Wednesday, January 21, 2009

The Inauguration

Yesterday's inauguration of Barack Obama as the 44th president of the United States arouses mixed feelings and convoluted reflections for me.

I think that Barack Obama is an intelligent man and that the way he speaks about many of the issues that our country is facing demonstrates a considerable depth of thought and substantial wisdom. I am also convinced that Obama's convictions concerning many of the issues are born out of a well thought out ethic that takes seriously what it means to be a Christian in our American democracy. When you add to all of that the sights and sounds of yesterday's inauguration; Obama's inspiring words, the innumerable throngs of people huddled in the cold for hours just to welcome him into office, the historical significance of our nation's first African American president taking office the day after our nation celebrates Martin Luther King Jr.'s birthday... its difficult to not be at least a little caught up in all the excitement.
But then that little bit of excitement also reminds me of George Bush's election to office. It reminds me of how impressed I was with his message of "compassionate conservatism". It reminds me of all the patriotism that I felt and that arose throughout our nation after the attacks on September 11, 2001. It reminds me of how high President Bush's approval rating was, much as Obama's is now.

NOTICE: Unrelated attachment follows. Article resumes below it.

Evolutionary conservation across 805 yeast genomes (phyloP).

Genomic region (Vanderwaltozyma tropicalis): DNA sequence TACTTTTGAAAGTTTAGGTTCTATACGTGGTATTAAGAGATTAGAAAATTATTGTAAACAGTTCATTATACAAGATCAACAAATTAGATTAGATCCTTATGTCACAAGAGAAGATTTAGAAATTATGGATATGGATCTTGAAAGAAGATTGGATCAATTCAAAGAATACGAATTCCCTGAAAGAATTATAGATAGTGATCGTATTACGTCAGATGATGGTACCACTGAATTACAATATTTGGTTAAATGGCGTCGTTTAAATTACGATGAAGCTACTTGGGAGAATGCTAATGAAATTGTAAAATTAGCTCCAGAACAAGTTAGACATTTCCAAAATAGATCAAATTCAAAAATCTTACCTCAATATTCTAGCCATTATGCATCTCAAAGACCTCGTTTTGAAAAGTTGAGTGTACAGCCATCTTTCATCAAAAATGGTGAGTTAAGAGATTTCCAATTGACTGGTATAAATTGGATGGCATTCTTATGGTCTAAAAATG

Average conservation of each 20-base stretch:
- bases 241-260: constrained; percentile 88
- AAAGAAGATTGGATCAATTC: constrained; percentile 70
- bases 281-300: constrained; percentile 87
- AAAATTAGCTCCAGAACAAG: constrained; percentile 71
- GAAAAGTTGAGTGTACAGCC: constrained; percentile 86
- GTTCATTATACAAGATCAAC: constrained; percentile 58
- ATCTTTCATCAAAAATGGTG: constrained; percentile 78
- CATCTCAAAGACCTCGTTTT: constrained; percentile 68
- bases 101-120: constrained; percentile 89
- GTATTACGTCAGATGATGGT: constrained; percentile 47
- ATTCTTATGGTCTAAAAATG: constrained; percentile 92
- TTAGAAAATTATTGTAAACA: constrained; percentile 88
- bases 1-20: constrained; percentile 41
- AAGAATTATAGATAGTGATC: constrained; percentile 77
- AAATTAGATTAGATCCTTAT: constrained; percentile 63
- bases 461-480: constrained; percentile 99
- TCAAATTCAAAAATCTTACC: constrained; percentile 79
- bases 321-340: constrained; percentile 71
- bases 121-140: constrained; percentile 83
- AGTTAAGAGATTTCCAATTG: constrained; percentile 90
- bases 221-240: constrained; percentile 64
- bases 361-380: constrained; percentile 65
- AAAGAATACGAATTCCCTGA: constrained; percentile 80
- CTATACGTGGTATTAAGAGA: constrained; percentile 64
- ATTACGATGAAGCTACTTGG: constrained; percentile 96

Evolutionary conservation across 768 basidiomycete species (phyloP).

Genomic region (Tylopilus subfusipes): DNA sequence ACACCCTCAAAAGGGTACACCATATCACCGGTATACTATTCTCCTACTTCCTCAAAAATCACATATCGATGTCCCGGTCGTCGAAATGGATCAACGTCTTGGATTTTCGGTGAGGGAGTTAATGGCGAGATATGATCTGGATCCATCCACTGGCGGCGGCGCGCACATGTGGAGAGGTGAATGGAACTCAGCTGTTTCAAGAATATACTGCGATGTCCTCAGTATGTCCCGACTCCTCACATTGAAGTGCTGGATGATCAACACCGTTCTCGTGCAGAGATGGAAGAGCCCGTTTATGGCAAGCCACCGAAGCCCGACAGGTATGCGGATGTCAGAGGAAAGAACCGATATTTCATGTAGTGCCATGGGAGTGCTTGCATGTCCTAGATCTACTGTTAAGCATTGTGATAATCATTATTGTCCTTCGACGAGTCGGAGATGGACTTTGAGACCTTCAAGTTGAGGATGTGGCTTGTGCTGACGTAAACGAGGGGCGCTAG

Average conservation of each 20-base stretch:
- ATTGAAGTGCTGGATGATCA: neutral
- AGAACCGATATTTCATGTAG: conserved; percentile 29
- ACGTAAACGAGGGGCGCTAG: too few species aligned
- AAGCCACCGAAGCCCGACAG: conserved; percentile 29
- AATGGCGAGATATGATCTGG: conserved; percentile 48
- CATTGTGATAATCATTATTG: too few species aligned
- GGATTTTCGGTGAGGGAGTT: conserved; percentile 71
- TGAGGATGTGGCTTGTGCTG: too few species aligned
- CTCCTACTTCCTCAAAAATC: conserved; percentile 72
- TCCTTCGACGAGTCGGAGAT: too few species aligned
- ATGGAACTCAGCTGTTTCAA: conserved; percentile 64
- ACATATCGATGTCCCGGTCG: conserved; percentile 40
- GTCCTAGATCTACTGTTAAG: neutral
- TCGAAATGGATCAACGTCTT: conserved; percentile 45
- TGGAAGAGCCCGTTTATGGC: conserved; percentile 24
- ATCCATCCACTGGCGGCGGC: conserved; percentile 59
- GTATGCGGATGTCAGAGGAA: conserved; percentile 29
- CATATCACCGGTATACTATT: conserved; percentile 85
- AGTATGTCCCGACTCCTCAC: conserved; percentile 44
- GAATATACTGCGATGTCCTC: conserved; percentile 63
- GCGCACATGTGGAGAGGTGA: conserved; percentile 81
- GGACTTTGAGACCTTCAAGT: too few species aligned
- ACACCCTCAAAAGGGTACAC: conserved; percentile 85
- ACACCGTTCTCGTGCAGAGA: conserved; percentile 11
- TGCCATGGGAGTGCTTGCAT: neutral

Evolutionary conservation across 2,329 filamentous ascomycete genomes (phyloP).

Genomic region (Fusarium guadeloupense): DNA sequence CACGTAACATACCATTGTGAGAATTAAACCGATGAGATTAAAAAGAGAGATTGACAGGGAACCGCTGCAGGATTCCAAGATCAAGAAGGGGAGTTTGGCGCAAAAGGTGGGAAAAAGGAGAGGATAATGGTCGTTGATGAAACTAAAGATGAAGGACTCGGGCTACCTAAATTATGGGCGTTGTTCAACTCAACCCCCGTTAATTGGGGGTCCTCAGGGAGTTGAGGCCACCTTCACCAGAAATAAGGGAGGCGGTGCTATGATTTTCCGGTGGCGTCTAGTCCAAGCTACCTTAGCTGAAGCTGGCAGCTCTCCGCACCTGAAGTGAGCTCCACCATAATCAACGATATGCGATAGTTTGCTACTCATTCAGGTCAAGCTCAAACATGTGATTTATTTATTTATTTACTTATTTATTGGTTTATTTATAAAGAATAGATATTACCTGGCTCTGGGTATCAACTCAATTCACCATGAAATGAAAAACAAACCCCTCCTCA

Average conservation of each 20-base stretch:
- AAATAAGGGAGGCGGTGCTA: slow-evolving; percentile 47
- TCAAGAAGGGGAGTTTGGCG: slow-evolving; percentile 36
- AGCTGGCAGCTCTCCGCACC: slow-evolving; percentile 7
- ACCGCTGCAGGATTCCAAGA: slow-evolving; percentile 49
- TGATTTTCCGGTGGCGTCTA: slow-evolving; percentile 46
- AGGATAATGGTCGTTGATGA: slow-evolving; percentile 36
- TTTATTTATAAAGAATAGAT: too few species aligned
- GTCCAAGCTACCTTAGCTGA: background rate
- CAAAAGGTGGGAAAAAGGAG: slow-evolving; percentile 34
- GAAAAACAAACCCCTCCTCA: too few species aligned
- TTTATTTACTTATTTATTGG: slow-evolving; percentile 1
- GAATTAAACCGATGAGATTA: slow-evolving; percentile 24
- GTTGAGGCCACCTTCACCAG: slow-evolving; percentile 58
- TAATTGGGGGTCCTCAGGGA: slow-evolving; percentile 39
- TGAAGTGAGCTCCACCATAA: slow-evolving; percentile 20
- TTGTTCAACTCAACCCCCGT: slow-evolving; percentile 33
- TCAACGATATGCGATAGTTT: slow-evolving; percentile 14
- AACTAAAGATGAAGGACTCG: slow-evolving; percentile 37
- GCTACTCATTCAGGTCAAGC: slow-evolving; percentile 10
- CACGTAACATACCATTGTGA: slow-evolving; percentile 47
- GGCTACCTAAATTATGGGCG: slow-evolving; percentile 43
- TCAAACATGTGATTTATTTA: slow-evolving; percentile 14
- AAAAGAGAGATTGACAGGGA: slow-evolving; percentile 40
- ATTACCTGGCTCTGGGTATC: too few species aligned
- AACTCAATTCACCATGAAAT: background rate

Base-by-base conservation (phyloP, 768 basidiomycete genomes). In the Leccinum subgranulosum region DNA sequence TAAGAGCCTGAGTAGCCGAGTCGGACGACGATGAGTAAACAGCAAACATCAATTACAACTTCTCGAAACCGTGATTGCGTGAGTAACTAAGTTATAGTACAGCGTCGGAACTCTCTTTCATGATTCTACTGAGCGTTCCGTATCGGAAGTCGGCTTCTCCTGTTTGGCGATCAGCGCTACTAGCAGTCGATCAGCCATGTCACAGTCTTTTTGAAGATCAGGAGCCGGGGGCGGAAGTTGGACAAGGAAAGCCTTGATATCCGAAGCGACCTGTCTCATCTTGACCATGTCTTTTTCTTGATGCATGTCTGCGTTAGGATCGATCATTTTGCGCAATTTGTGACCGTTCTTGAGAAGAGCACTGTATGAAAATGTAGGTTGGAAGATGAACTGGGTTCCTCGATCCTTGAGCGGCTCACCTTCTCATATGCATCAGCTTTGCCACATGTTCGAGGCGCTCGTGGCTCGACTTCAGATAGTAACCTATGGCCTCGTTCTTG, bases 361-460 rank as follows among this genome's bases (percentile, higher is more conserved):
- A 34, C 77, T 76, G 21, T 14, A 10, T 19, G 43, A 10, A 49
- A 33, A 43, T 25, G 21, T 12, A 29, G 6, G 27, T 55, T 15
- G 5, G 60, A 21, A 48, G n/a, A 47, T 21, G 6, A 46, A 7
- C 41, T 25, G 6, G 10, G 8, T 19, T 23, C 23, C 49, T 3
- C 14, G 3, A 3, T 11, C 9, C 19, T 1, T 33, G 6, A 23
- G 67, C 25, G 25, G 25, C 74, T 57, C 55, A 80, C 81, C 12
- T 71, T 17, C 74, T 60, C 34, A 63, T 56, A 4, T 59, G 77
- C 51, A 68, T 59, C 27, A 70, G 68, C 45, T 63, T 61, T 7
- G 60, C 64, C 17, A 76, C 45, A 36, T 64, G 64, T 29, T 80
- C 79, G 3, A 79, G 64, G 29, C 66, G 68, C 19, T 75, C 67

Of course, Obama and Bush are very different people with very different policies. I, too, am a different person than I was eight years ago, voting for very different reasons than I did then. So maybe Obama is right. Maybe change really has come to America.

But can the kind of change we really need ever come from an elected official? Don't get me wrong. I think good government is tremendously important. American democracy is truly an amazing thing. I wouldn't want to live anywhere else in the world. But let's imagine the best case scenario: the economy recovers, the wars is Iraq and Afghanistan come to a suitable resolution, education improves, and green technology advances. What then? Of course, I prefer an America where all those things happen to one where they don't but even if they do, where does that leave us? With an even more powerful and affluent country than with which we began? And isn't it our power and affluence which usually gets us into trouble in the first place? Our power leads to arrogance and our affluence leads to greed and these seem to be the very things that have lead us to the mess we find ourselves in now.

So while I certainly prefer prosperity, peace, and justice to poverty, violence, and inequality, my greater hope is for a spirit of humility and self-sacrifice for President Obama, our nation, and our world because I'm pretty sure those are the only things that can lead to lasting prosperity, peace, and justice for all. Humility and self sacrifice, in addition to new policies and politics, are the real change that we desparately need.

Perhaps Dr. King's dream can be realized in an even more profound way than an African-American becoming president (as profound as that is). What if the Church in America looked to Dr. King as a modern American example of what it means to seek justice with humility, to seek peace and reconciliation through self-sacrifice, to embody Jesus' way of life in our own context? That would truly be a dream fulfilled.

1 comment:

Jeremy D. Scott said...

Well said. Here's to democratic socialism!